The MIRACL laser first became operational in 1980. It can produce over a megawatt of output for up to 70 seconds, making it the most powerful continuous wave (CW) laser in the US. Its original goal was to be able to track and destroy anti-ship cruise missiles, but in later years it was used to test phenomenologies associated with national anti-ballistic and anti-satellite laser weapons. Originally tested at a contractor facility in California, as of the later 1990s and early 2000s, it was located at a facility (32°37′55″N106°19′55″W / 32.632°N 106.332°W / 32.632; -106.332) in the White Sands Missile Range in New Mexico.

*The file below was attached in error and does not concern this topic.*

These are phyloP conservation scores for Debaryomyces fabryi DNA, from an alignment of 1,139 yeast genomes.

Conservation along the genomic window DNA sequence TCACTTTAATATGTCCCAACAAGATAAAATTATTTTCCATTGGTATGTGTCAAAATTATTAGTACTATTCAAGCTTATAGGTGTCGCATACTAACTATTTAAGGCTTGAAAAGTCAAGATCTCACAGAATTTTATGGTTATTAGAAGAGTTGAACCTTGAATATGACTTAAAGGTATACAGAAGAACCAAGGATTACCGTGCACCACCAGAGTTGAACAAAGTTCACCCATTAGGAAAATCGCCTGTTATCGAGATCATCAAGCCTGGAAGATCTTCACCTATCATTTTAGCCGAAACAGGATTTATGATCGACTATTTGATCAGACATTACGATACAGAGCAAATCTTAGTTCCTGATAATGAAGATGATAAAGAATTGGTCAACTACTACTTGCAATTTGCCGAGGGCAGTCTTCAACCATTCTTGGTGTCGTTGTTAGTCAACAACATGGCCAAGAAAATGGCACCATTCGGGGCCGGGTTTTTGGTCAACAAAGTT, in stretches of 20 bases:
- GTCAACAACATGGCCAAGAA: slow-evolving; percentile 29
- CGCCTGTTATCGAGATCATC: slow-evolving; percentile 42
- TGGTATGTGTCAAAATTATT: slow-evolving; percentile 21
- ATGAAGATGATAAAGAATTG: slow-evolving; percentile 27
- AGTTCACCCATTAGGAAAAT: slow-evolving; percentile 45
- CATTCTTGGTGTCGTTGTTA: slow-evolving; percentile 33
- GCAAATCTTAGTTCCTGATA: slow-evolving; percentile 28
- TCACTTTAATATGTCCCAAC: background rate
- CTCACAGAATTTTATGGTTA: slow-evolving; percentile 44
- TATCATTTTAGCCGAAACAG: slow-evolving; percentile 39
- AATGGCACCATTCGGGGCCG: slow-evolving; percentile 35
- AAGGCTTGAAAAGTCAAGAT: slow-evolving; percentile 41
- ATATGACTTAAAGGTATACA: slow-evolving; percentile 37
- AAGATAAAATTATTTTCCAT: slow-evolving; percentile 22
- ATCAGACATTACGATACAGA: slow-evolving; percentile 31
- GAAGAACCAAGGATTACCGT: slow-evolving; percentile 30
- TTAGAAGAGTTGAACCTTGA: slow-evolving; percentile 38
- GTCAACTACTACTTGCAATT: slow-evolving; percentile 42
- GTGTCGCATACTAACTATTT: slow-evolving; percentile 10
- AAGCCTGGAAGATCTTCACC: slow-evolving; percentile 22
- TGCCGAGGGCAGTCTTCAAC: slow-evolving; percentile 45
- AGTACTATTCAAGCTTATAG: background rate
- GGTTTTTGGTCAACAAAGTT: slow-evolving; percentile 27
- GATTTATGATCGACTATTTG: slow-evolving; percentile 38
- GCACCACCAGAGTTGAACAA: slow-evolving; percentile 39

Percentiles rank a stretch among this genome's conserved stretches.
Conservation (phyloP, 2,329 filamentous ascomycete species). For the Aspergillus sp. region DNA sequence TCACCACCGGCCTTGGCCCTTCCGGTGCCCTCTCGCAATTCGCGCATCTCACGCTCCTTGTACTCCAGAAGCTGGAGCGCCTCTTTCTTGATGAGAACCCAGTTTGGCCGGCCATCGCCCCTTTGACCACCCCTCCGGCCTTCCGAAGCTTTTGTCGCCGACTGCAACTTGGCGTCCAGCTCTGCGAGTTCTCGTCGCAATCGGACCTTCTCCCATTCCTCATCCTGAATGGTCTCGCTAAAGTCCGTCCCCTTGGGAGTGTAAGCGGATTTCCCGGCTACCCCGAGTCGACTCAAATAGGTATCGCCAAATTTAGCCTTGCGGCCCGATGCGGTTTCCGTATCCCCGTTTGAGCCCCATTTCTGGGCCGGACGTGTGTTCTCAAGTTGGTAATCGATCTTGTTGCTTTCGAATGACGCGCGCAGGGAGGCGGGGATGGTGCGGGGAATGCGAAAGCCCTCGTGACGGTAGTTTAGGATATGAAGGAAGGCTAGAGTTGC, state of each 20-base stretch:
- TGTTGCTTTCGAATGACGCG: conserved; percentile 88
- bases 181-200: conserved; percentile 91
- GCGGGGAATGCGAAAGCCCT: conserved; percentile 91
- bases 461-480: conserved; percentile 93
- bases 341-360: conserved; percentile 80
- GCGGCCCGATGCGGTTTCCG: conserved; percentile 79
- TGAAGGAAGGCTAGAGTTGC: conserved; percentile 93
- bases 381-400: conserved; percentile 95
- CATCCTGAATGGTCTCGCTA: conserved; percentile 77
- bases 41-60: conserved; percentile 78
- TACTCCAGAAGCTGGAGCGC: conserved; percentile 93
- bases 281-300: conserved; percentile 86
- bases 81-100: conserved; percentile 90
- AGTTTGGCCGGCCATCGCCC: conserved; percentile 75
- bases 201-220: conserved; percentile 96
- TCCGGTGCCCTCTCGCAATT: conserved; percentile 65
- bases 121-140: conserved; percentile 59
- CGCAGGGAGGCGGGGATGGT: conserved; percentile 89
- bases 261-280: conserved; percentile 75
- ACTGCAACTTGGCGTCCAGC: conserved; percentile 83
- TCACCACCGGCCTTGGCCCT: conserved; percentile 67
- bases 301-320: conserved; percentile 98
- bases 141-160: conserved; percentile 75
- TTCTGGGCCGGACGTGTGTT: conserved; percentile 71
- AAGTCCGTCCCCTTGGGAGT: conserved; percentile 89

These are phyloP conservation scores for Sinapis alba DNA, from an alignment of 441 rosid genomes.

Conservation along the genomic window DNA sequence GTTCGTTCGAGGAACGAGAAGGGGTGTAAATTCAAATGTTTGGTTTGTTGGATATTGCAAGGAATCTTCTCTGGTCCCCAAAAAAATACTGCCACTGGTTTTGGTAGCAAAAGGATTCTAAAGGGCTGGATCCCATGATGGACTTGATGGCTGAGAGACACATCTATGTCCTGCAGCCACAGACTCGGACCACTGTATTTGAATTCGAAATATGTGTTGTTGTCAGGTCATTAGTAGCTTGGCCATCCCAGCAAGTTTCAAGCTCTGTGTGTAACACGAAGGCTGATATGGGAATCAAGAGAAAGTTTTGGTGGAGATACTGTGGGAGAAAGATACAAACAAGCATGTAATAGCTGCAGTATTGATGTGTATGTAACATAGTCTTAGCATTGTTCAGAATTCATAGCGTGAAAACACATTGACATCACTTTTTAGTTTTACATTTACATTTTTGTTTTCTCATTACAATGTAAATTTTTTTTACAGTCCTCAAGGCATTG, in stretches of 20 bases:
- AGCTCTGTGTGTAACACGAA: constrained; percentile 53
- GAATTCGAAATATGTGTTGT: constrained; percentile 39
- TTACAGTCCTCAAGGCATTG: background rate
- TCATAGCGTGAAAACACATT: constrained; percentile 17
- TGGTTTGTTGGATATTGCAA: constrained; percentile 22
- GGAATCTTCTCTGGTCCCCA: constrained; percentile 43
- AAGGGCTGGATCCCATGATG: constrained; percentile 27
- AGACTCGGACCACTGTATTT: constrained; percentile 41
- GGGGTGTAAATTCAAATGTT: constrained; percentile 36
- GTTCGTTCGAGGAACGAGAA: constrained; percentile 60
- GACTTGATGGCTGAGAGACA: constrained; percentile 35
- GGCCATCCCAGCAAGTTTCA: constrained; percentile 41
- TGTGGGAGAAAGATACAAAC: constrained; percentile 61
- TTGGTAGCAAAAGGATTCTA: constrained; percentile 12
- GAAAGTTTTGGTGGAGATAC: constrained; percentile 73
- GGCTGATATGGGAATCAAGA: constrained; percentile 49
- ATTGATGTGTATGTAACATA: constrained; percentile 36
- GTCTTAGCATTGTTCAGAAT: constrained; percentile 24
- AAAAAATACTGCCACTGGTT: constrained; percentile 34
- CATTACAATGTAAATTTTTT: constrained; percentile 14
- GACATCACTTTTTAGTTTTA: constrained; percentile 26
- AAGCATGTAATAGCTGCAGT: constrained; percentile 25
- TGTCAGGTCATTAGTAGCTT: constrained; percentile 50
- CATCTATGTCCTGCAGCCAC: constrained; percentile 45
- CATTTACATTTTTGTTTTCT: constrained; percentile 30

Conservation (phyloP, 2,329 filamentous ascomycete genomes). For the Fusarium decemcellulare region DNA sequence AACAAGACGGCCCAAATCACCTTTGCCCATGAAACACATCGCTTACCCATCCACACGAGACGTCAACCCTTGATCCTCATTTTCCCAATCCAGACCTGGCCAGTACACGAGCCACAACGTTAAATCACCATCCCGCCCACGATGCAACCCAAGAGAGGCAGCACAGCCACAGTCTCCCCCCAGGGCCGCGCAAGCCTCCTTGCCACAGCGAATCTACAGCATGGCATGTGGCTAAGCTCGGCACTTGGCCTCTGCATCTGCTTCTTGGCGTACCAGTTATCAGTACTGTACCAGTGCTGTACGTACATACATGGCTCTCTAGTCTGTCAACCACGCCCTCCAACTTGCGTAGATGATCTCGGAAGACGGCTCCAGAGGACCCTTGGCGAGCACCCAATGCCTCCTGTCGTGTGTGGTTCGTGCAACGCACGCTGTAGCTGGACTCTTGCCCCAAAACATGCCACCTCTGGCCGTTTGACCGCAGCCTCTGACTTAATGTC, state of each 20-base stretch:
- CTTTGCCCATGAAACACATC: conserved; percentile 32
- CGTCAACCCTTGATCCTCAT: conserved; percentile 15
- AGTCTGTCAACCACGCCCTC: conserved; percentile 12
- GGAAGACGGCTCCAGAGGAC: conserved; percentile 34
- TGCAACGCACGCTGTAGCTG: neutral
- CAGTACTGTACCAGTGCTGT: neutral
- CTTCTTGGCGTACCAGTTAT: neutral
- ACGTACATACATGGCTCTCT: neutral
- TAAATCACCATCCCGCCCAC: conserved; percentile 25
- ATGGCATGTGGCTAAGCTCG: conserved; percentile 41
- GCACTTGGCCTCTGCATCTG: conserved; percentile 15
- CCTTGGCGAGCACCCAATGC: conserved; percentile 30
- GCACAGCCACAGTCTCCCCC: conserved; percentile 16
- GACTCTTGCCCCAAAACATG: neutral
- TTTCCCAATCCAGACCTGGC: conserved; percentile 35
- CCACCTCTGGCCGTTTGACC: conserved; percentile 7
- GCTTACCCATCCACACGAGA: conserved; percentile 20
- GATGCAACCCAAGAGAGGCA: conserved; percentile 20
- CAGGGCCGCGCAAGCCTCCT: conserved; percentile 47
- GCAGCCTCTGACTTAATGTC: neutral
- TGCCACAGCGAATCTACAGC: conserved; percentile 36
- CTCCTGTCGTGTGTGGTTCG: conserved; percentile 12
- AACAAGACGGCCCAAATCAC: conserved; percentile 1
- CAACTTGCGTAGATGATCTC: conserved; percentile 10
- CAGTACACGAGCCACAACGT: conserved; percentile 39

The beam size in the resonator is about 21 cm (8.3 in) high and 3 cm (1.2 in) wide. The beam is then reshaped to a 14 x 14 cm (5.5 in x 5.5 in) square.
Amid much controversy in October 1997, MIRACL was tested against MSTI-3, a US Air Forcesatellite at the end of its original mission in orbit at a distance of 432 km (268 mi). MIRACL failed during the test and was damaged and the Pentagon claimed mixed results for other portions of the test. A second, lower-powered chemical laser was able to temporarily blind the MSTI-3 sensors during the test.